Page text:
Hou on The Assassin: I don’t believe we should blindly obey masters. Nie Yinniang is ordered by her master Jiaxin (Sheu Fang-yi) to kill a high-ranking official, but – once she sees he has a child – decides not to fulfill her master’s command. That’s the important lesson that I feel today’s society can relate to.
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In much the same way that westerns as a genre (first as comics, then books, then TV, then films) have influenced my boyhood and – in some respects – kickstarted my individual cinephilia, the Chinese wuxia (“martial hero”) has influenced generations of Chinese youth. The popularity of this literary tradition concerning the adventures of martial artists in ancient China has insured its longevity in multiple media, including film, through which wuxia has achieved an international reach.
The chuan’qi, or “legendary tales,” of the Tang Dynasty (c. 600-900 A.D.) marked a specific maturation of the genre and served as prototypes for modern wuxia stories, most notably the story “Nie Yinniang,” a tale that directly impressed Taiwanese auteur Hou Hsiao-Hsien. Hou’s elegant, elliptical style of filmic storytelling lends a restrained beauty to an often overly robust genre, and accounts for the considerable acclaim his latest feature, The Assassin (2015), is receiving on the festival and theatrical circuit. It is a film that is both young and lively and mature and tempered, as only a master looking back on youth can envision.
My thanks to Karen Larsen of Larsen Associates and the Taipei Economic and Cultural Office of San Francisco for helping to facilitate this interview during the screening of The Assassin at the San Francisco Film Society’s Taiwan Film Days (October 12-13, 2015). Further thanks to Ginger Wei for translative assistance.
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Michael Guillén: It’s a deep honor to speak with you today. Thank you for your time. I’m so glad you’re back!
Hou Hsiao-Hsien: [Laughs] Thank you.
I’ve just turned 62 and I understand you’re in your sixties as well, and perhaps it’s my growing older that qualifies why I’m so charmed knowing that The Assassin is a story you have wanted to tell since early in your career. Can you speak to how it feels to finally be a position to tell this story? And why now?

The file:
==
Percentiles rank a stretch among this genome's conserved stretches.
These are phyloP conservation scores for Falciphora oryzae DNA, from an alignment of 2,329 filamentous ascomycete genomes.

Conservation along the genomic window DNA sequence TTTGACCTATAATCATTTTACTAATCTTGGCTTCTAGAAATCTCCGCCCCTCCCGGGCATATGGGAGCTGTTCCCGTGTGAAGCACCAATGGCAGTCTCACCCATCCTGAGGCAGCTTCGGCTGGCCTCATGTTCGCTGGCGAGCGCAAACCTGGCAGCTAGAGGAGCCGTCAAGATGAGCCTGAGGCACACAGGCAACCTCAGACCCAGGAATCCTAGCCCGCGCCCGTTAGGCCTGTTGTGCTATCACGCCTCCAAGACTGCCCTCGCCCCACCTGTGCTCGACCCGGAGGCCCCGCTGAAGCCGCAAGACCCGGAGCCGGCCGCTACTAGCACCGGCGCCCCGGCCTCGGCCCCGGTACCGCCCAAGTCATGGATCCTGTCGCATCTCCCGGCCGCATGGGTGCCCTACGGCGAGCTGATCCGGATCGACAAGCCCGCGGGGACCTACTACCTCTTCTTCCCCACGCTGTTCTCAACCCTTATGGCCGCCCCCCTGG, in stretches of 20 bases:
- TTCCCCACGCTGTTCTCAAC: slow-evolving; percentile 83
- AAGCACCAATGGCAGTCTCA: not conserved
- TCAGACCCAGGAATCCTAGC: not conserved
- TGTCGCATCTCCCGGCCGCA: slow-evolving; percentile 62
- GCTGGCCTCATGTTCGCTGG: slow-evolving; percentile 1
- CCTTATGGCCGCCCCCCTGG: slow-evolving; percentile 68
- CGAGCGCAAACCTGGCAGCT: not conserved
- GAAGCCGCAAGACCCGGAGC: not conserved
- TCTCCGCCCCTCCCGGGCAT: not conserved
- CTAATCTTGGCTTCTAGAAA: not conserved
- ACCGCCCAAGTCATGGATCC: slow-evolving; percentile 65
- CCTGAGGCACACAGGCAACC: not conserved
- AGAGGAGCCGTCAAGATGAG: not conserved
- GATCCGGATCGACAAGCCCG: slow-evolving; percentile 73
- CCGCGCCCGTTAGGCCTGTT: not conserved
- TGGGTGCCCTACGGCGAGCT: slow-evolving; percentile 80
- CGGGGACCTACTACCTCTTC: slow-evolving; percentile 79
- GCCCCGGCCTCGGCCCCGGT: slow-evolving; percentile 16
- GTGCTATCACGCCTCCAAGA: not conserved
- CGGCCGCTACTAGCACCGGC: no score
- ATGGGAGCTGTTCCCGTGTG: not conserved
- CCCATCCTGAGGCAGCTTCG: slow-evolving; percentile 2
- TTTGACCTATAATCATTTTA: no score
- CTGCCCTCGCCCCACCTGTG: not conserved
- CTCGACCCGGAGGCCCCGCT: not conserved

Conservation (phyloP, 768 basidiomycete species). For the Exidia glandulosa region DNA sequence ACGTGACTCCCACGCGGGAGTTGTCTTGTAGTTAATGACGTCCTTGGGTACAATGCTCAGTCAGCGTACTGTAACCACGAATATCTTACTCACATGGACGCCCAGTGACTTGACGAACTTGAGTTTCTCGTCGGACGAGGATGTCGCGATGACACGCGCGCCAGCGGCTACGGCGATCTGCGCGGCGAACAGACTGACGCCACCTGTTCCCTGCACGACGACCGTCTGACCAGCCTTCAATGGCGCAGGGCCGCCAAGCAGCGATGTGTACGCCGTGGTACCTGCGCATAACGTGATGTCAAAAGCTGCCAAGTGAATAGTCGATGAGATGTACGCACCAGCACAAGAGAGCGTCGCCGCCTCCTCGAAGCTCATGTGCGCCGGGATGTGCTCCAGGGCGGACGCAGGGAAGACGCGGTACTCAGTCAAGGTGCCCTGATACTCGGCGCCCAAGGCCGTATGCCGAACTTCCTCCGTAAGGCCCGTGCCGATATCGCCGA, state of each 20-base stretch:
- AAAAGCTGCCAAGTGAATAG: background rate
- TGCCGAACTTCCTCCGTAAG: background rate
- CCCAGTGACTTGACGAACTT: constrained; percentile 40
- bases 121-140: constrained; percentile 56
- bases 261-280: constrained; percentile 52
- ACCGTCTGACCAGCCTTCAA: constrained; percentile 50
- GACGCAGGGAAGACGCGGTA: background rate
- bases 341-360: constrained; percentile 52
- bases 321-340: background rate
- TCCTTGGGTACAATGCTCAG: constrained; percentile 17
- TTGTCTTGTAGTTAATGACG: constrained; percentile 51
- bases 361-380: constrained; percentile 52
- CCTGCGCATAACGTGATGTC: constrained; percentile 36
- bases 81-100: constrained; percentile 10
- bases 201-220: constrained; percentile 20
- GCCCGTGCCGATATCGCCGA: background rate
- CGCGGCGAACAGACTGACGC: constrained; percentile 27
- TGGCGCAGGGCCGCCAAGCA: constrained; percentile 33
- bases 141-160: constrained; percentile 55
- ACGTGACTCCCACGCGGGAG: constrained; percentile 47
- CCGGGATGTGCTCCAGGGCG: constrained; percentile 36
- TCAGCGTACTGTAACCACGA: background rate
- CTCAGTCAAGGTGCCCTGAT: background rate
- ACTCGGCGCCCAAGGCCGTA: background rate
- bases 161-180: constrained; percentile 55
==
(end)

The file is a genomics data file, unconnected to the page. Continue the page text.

I’m 68 and I’m running out of time. I started reading martial arts novels when I was in elementary school, the fifth grade, but it wasn’t until my first year of college that I began reading these short stories from the Tang Dynasty, written by people from the Tang Dynasty and published at that time. I found them quite fascinating. The short story “Nie Yinniang,” especially, stuck in my head. I kept thinking that at some point I would like to make a film based on “Nie Yinniang.” As you know, I haven’t made a film in a while because I was serving as the president of the Taipei Film Festival as well as the Golden Horse Awards. That took five years of my life. I’m not getting any younger and realized that now would be the time to make this movie.
So in your freshman year at college “Nie Yinniang” – which featured an assassin princess – spoke to you. What was it about a female protagonist that spoke to your male sensibility?
The main reason was actually Shu Qi, the lead actress. The short story had stuck in my head, but I had been thinking who would be the perfect actress to play the role of Nie Yinniang? I had been thinking about that for a long time. So when I first started working with Shu Qi – and we have worked together on several other films – I knew she was the right actress. She was the best person to bring Nie Yinniang to life.